If you’re not interested in serving as a Community Connector but would like to be a part of these Community Conversations, we will share a sign-up for these groups in the coming month.
Progressive Action #2: Join a Political Accountability Team, to help hold local elected officials accountable to our progressive values. This year, we will also launch these new teams that will attend (or watch online) meetings of local elected bodies - County Commissioners, City Council and/or Board of Education. These teams of around 4 people will organize amongst themselves to have one person attend or watch each meeting, record notes of key votes and comments and share them with PA to be posted in a new online platform.
This is a great opportunity to:
Develop deep knowledge about local politics
Provide a valuable new resource to Durham citizens who want to be more informed about local politics
Take leadership in a role that is flexible (most work can be done from the comfort of your home) and requires few meetings
If you sign up for either of these opportunities, someone will reach out to you to follow-up with more information about next steps and answer any questions you have. You can also email Magan at firstname.lastname@example.org with questions.
If you don’t currently have the capacity to take on either of these new roles - but you’re excited about these opportunities to advance a more progressive Durham - please consider making a donation today to support this work.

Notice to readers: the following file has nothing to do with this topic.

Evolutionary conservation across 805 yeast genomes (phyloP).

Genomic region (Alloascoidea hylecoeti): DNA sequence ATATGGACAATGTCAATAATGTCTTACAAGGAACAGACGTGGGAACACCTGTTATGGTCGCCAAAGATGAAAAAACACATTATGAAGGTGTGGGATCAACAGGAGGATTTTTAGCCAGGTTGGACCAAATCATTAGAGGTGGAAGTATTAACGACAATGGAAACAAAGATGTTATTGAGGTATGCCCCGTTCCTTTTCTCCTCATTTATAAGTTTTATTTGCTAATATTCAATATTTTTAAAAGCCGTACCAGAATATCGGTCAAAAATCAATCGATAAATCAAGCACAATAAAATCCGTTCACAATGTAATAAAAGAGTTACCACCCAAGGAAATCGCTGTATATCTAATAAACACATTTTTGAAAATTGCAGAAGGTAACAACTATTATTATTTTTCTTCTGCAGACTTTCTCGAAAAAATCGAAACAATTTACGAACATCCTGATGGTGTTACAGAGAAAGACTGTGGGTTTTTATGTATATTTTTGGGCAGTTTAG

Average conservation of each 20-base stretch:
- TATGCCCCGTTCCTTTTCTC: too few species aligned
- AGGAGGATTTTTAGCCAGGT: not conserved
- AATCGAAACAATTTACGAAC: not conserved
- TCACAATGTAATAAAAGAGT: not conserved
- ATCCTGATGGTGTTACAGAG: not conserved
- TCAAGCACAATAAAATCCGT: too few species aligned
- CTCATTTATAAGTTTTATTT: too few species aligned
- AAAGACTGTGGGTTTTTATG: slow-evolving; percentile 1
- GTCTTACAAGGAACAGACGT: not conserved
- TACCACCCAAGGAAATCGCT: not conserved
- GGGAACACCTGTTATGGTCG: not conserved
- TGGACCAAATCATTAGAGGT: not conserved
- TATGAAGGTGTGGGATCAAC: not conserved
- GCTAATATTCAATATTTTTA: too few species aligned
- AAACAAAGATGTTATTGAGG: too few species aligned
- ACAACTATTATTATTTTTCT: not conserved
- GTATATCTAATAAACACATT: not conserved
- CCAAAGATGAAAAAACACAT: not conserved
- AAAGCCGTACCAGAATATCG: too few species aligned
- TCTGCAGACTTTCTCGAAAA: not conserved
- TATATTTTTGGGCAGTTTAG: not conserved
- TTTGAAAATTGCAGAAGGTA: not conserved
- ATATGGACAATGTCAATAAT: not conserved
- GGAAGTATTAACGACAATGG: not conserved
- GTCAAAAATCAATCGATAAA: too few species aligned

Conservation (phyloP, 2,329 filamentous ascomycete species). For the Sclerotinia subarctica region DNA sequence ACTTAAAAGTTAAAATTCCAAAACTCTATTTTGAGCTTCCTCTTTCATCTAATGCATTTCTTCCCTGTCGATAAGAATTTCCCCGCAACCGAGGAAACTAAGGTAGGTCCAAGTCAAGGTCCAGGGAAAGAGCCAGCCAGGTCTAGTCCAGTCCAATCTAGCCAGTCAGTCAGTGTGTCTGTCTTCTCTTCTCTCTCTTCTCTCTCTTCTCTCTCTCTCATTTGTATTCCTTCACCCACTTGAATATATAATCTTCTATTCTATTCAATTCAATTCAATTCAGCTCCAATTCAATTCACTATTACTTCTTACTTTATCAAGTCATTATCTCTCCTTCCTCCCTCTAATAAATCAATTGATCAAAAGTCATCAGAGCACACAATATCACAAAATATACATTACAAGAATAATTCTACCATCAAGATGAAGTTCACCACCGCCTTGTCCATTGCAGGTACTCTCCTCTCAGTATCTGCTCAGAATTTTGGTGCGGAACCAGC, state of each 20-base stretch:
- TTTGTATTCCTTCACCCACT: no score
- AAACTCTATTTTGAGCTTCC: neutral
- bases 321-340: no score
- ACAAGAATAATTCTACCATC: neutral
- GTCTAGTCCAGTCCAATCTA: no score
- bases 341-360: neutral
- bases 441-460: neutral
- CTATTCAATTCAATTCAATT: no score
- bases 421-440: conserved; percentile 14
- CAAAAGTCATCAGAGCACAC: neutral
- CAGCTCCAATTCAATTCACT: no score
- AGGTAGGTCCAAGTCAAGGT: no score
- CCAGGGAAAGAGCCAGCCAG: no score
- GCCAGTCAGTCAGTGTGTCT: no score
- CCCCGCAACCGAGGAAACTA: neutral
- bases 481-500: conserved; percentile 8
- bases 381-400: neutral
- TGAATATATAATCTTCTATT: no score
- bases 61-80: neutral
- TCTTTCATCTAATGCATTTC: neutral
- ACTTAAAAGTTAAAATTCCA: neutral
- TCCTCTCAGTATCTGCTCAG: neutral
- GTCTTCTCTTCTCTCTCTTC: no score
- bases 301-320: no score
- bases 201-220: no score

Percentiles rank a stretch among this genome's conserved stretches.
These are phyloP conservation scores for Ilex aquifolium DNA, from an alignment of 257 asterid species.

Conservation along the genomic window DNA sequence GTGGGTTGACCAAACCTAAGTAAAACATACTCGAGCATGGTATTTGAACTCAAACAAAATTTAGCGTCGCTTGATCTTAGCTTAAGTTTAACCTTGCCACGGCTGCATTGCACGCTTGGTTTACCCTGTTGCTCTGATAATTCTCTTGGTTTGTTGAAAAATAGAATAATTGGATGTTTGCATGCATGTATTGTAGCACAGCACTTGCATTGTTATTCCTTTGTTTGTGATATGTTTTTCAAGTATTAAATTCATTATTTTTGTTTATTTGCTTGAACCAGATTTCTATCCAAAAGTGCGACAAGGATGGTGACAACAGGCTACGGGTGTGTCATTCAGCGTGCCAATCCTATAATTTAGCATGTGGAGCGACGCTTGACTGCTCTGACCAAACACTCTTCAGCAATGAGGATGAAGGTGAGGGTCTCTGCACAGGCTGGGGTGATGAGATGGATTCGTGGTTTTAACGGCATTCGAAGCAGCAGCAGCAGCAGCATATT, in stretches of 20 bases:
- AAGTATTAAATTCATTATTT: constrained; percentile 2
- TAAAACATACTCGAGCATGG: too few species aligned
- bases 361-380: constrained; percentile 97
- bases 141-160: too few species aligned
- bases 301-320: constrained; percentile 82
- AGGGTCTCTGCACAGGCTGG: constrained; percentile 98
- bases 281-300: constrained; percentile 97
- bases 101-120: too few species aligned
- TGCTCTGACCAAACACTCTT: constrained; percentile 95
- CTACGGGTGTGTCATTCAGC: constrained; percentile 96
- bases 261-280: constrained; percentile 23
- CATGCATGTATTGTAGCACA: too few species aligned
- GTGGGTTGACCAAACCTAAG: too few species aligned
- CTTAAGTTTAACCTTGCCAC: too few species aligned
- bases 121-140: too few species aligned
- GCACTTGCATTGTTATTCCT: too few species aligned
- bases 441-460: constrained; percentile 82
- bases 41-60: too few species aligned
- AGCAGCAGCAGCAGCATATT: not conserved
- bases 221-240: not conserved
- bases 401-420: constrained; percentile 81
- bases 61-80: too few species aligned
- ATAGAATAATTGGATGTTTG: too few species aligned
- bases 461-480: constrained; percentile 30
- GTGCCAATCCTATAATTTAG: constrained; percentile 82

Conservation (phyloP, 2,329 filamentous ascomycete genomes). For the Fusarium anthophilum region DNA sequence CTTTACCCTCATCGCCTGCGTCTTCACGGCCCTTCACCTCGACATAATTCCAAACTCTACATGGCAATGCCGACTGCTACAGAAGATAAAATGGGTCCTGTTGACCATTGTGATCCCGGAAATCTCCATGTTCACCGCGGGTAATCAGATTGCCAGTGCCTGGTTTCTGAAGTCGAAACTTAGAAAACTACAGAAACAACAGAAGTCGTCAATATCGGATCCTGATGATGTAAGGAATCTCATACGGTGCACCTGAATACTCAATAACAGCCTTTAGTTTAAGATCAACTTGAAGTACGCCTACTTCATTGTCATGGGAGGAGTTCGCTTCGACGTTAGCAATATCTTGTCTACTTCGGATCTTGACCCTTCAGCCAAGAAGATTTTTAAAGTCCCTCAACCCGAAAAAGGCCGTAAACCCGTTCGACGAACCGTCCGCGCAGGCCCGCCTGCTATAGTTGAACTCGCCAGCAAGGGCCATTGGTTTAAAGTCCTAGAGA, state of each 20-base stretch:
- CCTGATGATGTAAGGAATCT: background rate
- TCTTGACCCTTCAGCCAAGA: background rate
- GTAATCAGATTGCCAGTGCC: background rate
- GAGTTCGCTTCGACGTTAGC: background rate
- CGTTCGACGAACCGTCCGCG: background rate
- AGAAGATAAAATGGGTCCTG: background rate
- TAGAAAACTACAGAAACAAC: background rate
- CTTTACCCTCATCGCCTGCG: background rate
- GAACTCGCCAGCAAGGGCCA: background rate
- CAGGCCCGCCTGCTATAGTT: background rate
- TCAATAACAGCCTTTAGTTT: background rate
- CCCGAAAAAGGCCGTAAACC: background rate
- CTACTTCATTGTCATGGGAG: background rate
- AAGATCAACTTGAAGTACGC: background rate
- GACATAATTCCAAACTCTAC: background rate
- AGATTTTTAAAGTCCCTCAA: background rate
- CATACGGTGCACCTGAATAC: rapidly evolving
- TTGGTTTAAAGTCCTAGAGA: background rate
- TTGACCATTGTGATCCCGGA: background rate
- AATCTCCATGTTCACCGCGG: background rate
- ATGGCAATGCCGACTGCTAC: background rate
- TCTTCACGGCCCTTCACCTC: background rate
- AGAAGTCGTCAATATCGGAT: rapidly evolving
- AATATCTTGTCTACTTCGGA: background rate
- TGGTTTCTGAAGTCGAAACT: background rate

We’re excited to work alongside you in the coming year. Together, we will keep fighting.
Dear PA family,
As the results of this election sink in, our minds and hearts are heavy. We are grieving. We find hope in local and state progressive victories. We look ahead to what this time will require of us.
We are grieving. We grieve because today people of color, Muslims, LGBTQ folks, people with disabilities, women, and many others feel less safe and less valued in this country. We grieve because we expect and fear unprecedented rollbacks of policies that protect people and our planet. We reject reactions to this election that undermine the legitimacy of these fears. We must not bury the fear and pain we feel in this moment. Masking our country's widespread fear and anger will only normalize hate, racism and misogyny.
We find hope in local and state progressive victories. As we prepare for unprecedented battles at the national level, we are grateful that progress won for many of our friends in local races. We find hope and light in this: